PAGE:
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UK coalition – renewable energy policies

The new Conservative / Liberal Democrat coalition in the UK stands firm on renewable energy, but disagrees on nuclear.

The Secretary for the Department of Energy and Climate Change (DECC), will be Chris Huhne, Lib Dem. He was environment spokesman for the party in 2006–2007.

In the coalition statement, the two parties have outlined their joint policy on climate change and renewable energy.

The programme on renewable energy and environment includes:

  • The establishment of a smart grid and the roll-out of smart meters;
  • The full establishment of feed-in tariff systems in electricity – as well as the maintenance of banded ROCs;
  • Measure to promote an increase in energy-from-waste through anaerobic digestion;
  • The creation of a green investment bank (which was also one of Labour’s policies);
  • Measures to encourage marine energy; and
  • Seek to increase the target for renewable energy subject to the advice of the Climate Change Committee.

Furthermore, the coalition will look at a floor price for carbon and to persuade the EU to move towards full auctioning of ETS permits, and to mandate a national recharging network for plug-in hybrid vehicles.

It will be interesting to see how these plans pan out in reality, as the Lib Dem policy briefing on Climate Change and Energy states, amongst other things: “We can’t trust the Conservatives: they talk about going green but many don’t even accept climate change science.”

Nuclear

The Liberal Democrats have long voiced their opposition to new nuclear, whereas the Conservatives are pro-nuclear. There was much speculation at how the two parties would (or could) agree on whether or not to promote new nuclear power in the UK.

The coalition statement states: “We have agreed a process that will allow Liberal Democrats to maintain their opposition to nuclear power while permitting the government to bring forward the national planning statement for ratification by Parliament so that new nuclear construction becomes possible.”

Basically, the Government will complete a draft of the national planning statement and put it before Parliament; a Lib Dem spokesperson will speak against the planning; Lib Dem MPs will abstain from voting.

Wind and marine renewable industry positive

Maria McCaffery, RenewableUK Chief Executive says: “They key now is to capitalise on our vast renewable energy potentials and on the progress which has already been made, in order to deliver green collar jobs, energy security and carbon emissions reductions.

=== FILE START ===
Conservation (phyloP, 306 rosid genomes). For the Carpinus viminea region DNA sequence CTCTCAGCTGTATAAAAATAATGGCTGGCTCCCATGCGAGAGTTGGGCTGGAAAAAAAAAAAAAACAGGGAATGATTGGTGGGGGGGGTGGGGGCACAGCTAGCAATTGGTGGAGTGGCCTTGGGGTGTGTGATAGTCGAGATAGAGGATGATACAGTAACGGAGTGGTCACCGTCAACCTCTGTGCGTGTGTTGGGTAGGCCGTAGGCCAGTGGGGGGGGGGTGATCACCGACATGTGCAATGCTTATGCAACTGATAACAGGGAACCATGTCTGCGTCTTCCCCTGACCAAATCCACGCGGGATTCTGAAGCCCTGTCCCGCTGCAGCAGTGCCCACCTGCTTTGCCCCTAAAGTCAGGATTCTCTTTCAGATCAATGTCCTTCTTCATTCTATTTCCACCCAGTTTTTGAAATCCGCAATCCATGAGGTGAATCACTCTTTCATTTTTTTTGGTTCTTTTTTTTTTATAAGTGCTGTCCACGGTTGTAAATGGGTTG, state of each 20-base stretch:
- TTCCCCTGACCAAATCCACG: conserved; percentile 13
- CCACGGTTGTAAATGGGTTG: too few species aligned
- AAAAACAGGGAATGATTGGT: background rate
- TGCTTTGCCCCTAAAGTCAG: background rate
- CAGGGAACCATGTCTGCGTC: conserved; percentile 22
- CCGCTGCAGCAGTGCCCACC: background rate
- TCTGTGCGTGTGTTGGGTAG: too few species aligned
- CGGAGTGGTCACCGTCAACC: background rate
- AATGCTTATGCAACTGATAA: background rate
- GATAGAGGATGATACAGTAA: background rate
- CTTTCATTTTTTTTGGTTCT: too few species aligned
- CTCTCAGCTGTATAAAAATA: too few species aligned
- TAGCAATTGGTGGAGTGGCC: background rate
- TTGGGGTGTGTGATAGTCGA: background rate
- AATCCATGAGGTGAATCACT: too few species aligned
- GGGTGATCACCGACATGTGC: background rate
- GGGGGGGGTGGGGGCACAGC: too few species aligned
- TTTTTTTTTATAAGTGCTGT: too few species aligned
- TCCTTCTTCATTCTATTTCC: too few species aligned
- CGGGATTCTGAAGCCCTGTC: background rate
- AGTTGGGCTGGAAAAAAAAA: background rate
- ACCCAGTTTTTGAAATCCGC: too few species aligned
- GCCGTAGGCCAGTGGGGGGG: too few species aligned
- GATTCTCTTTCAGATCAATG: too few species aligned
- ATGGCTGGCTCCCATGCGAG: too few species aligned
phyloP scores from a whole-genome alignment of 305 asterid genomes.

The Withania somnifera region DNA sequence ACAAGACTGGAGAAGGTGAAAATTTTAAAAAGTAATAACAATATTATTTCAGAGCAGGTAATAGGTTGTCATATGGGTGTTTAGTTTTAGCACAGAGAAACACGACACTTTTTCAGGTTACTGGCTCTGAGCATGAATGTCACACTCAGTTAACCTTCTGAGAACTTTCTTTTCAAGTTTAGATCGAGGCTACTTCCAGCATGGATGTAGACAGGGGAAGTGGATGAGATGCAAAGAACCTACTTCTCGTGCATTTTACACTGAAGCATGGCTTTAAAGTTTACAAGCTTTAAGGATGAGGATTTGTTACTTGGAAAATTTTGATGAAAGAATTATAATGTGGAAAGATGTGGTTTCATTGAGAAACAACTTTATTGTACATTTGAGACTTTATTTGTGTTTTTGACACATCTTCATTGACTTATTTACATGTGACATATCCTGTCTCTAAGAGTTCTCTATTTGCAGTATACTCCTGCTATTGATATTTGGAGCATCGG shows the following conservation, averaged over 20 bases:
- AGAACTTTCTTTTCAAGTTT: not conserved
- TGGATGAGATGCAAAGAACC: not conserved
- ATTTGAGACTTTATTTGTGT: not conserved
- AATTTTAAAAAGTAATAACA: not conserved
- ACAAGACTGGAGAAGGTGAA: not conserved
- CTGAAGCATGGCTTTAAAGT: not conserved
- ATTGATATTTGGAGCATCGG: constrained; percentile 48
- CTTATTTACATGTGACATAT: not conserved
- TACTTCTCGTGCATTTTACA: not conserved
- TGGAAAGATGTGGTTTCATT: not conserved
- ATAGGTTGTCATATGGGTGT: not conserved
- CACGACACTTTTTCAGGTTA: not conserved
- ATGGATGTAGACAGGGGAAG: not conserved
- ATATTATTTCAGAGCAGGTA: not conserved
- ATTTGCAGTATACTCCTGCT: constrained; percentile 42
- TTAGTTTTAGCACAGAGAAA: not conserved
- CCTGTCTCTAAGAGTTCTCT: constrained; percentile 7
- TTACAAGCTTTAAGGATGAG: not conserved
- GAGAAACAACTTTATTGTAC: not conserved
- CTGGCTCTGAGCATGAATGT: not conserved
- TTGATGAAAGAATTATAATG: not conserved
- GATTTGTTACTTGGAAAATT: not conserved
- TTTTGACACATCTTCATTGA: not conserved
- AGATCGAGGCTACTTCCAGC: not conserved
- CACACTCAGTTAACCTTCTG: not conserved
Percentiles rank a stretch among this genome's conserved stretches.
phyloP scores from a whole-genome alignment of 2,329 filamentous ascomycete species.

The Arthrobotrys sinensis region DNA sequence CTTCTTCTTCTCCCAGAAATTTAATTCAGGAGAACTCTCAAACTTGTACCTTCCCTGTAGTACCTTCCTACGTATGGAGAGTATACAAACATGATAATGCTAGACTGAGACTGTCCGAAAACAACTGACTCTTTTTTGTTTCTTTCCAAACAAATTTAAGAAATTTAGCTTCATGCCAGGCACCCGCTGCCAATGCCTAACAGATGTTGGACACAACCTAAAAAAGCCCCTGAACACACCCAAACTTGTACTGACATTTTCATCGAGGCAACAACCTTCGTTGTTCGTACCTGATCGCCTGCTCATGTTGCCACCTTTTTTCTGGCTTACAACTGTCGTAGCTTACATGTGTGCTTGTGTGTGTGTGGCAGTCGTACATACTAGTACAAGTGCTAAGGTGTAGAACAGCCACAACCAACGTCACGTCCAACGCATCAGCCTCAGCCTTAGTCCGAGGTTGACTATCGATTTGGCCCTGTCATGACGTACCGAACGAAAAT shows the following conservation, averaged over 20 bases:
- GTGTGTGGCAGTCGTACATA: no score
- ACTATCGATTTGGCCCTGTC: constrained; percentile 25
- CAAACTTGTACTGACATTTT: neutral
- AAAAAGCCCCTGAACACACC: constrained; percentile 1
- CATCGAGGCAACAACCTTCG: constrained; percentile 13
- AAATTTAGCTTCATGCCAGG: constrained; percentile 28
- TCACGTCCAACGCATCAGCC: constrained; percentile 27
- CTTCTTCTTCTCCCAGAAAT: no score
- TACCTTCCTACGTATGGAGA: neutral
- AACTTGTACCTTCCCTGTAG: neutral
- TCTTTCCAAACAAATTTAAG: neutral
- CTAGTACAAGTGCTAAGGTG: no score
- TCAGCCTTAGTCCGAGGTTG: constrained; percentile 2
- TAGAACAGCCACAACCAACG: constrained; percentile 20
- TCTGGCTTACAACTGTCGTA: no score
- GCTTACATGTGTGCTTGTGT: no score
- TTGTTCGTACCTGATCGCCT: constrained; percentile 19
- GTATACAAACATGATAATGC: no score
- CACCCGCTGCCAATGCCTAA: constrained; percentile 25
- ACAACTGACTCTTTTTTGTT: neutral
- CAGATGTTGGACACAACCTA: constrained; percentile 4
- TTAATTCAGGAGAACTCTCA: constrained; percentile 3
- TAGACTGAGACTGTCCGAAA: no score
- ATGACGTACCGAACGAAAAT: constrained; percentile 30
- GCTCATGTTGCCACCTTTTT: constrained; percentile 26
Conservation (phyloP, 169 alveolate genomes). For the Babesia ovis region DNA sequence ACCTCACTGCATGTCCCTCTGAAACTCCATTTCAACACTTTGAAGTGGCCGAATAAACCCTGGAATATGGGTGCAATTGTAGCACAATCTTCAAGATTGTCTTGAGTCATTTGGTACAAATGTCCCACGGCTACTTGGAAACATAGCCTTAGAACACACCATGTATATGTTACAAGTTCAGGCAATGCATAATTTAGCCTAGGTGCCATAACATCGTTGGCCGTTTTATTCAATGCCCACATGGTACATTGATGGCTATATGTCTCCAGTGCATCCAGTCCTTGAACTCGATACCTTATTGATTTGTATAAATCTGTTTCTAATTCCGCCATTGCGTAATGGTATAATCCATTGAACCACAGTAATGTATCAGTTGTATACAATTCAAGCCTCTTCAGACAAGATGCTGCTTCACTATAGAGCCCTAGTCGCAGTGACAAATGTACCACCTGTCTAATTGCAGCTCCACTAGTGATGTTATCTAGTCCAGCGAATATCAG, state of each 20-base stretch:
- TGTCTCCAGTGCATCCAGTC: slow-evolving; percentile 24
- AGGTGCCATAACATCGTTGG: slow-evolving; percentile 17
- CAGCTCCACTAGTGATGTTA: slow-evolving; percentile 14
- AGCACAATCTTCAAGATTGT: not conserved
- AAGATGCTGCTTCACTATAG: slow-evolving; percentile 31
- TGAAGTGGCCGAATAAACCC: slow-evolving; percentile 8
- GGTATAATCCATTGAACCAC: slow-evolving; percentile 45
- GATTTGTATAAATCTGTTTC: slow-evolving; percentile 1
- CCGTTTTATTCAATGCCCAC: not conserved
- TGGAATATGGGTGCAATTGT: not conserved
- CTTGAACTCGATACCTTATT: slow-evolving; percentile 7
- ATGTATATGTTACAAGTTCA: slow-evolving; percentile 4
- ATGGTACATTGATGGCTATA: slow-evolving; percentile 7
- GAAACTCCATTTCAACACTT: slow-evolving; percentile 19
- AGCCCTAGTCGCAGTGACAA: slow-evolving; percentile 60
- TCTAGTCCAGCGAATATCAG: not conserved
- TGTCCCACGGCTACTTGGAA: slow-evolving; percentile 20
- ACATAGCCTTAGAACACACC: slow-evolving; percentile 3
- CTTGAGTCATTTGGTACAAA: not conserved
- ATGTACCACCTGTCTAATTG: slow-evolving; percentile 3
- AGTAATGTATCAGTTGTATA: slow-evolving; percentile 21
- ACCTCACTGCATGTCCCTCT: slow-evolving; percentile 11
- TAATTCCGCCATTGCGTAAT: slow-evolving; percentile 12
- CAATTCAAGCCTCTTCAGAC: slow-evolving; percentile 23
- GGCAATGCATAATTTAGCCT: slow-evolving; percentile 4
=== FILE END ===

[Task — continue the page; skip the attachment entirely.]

“We are delighted that the agreement seeks to increase the target for energy from renewable sources, and are eagerly anticipating further details on the relationship between the renewables obligation and feed-in tariff mechanisms. This is essential in order to maintain investor confidence,” she adds.

“We are also pleased with how substantial the set of environmental policies is even at this early stage. During the life of this Parliament and according to the Agreement we could be looking at smart meters, the creation of a green investment bank and measures, to encourage marine energy, which are all initiatives fully endorsed by RenewableUK.”

Long term certainty for renewable energy

Guy Battle, Deloitte Sustainability Partner comments: “It is encouraging that the Lib-Con coalition has placed sustainability at the heart of the new Government agenda and has already made serious commitments to continuing to improve the UK’s environmental policy.

“In terms of policy, whilst the commitments are necessarily broad and without detail at this stage, initiatives that provide investors with long term certainty will allow the renewable industry to grow, smart metering to flourish, and carbon to be priced. Mandating a national recharging network for electric and plug-in hybrid vehicles and a green investment bank will also combine to form an integral part of the long term transition to a more sustainable economy,” he says.

“In particular feed-in tariffs have been notably successful in other parts of Europe in expediting investment in renewables relative to the UK’s ROC based approach. But an extension of feed-in tariffs to a significant part of the market for new generation renewable energy will require re-determining how competition is best organised more generally in the electricity sector.

“Overall this agenda will send the right message to the market that the environment remains at the very heart of the agenda for the coalition but would encourage policy formers to remember that in these cash restrained times they can only be delivered through the active engagement with business.”

What will the future bring?

Now it remains to see how these policies will pan out in real life. Will there be specific incentives per technology, or will a Conservative approach of letting the market decide prevail?

If you have thoughts on this, please leave a comment below.

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